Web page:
Projects proposed public investment of $17 million in TAD Bond could be used for funding: Infrastructure improvements (traffic controls, curb and sidewalk) = $7,650,000
Structured parking (if needed) = $4,250,000
Site preparation demolition, clearance, remediation = $3,400,000
Other development/redevelopment initiatives = $1,700,000
TAD #2 Plan: College Corridor has 271 parcels with 452 acres. The 2010 Appraised Value is $100,357,800. The five hypothetical redevelopment projects could contain:
*724 new residential units—102 townhomes, 50 condominiums and 572 student apartments
*341,510 sq. ft. of retail space
*378,234 sq. ft. of office space
*239 hotel rooms
*95,592 sq. ft. of civic/institutional space
These five proposed projects would increase the TAD’s taxable value by $83.5 million. This increase could result in an estimated $2.8 million in new property taxes annually. The potential net TAD bond proceeds could support total up to $18.4 million.
Projects proposed public investment of $18.4 million in TAD Bond could be used for funding: Infrastructure improvements (traffic controls, curb and sidewalk) = $9,200,000
Structured parking (if needed) = $3,680,000
Site preparation demolition, clearance, remediation = $1,840,000
Parks and Greenspace = $2,760,000
Other development/redevelopment initiatives = $920,000
Mr. Bleakly was instructed to revise TAD plans and maps to include City Council input provided during discussion.
Item 5: Taxi Cab Ordinance---Councilman Martin met with city attorney, but no ordinance has been created. Martin said the city fixing the existing ordinance could be to either change required insurance limit amount of coverage. This would mean taxi operators would have to provide insurance coverage for all vehicles owned or leased. Or Option B, the city could require drivers to show proof of insurance at the time they get their permits. Martin agrees the current $500,000 limit is too expensive and the city needs to change limits amount.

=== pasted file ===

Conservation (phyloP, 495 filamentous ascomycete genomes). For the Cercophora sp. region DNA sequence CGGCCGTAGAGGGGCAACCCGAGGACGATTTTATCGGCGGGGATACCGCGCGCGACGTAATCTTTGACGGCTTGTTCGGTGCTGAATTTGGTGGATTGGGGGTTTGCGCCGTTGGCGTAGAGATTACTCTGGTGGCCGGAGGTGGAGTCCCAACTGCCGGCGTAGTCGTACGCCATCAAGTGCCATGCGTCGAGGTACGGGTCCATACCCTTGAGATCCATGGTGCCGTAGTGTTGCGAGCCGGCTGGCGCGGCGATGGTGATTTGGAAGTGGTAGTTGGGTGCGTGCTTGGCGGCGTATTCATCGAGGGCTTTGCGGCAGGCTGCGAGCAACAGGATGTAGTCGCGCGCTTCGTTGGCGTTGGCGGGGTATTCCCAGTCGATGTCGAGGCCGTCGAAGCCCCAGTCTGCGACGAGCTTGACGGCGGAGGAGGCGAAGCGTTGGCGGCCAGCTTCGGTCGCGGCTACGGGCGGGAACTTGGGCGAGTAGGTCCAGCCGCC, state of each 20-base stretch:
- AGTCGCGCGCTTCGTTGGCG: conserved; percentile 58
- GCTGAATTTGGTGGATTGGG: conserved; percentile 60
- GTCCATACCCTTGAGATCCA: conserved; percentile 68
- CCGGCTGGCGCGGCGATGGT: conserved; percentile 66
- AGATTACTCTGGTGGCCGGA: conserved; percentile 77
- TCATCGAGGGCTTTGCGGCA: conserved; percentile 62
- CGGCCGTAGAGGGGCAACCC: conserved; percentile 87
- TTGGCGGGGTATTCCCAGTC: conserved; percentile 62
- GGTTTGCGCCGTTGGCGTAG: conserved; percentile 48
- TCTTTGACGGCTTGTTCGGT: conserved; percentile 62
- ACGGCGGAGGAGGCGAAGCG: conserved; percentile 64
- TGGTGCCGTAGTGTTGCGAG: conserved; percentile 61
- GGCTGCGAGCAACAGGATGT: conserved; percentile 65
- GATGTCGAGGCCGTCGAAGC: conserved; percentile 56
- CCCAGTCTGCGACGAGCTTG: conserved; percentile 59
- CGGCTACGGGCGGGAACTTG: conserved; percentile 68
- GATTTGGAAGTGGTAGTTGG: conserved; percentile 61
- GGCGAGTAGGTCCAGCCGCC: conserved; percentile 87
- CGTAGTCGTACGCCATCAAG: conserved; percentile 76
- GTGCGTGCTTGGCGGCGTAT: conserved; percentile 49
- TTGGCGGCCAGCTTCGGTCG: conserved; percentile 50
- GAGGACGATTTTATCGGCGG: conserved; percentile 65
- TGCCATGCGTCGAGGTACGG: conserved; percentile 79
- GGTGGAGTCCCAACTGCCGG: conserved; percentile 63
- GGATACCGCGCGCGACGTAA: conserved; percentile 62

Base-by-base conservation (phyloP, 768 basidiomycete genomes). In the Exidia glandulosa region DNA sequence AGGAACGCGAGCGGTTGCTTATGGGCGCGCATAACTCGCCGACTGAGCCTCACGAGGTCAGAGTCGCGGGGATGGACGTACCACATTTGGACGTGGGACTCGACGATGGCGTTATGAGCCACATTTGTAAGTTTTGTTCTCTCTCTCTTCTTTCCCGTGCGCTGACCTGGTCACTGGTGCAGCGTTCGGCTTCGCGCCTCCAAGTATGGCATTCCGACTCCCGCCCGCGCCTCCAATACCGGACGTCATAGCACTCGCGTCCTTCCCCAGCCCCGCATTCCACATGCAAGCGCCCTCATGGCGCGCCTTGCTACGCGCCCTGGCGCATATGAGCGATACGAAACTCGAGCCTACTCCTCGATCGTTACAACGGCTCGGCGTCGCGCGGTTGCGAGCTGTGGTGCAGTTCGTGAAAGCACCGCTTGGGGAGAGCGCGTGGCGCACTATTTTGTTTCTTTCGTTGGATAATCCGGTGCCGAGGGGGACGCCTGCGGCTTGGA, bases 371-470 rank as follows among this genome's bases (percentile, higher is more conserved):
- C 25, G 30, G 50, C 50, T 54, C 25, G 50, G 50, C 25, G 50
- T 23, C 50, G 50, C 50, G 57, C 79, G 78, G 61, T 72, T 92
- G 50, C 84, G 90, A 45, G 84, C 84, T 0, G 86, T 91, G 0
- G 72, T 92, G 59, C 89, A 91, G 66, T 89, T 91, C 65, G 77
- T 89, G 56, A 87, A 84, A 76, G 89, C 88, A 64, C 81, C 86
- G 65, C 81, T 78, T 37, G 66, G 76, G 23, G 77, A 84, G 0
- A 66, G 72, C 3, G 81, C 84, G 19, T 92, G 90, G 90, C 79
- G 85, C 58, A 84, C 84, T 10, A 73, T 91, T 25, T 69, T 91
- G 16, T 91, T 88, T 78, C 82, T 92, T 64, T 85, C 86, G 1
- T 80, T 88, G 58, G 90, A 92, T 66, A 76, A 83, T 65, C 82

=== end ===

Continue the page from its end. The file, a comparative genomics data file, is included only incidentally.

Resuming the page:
Council would prefer to hold the taxi company liable and not individual drivers.
Martin said the city should create or change ordinance that requires taxi companies to show proof of insurance when occupation tax certificate is issued. He said that he would, through his business contacts, investigate required insurance limits and report them to the council. Martin will continue to work with city attorney to develop changes to the policy and ordinance.
Item 6: Expenditures from Asset Forfeiture Fund---Chief of Police Randy Johnson gave council a list of expenditures from federal provided Asset Forfeiture Fund. This list includes equipment for Police Department (ice machine, 2 paper shredders, television for Roll Call Room, and equipment for Workout Room, used by all city employees). Equipment for Officers listed includes, surveillance van, digital cameras, entry vest and equipment and 23 laptop computers with DC power cords and 23 computer docking stations; vehicle equipment and replacement canine. Chief Johnson also requested council’s consent to spend funds for A.I.U. and Easy Drift Drivers training.
All requested expenditures totaled $360,500.00 to be subtracted from the funds balance of over $4 million. Chief Johnson said he is not sure of the exact cost of items, because they will have to go out for bid. Funds must be exhausted within three years.
The chief reminded the council that in addition to internal monitoring of funds, that the Federal Government also audits the account to ensure proper expenditures. Chief Johnson reminded council that all purchases from fund must be off budgeted items (funds cannot be spent on items requested in police department budget). Johnson also reminded council that Police Department capital outlay in this year’s city budget was cut to zero. This fund can be used for city’s 911 equipment.
Council gave consent for all expenditures.
At the end of Work Session council moved into Executive Session.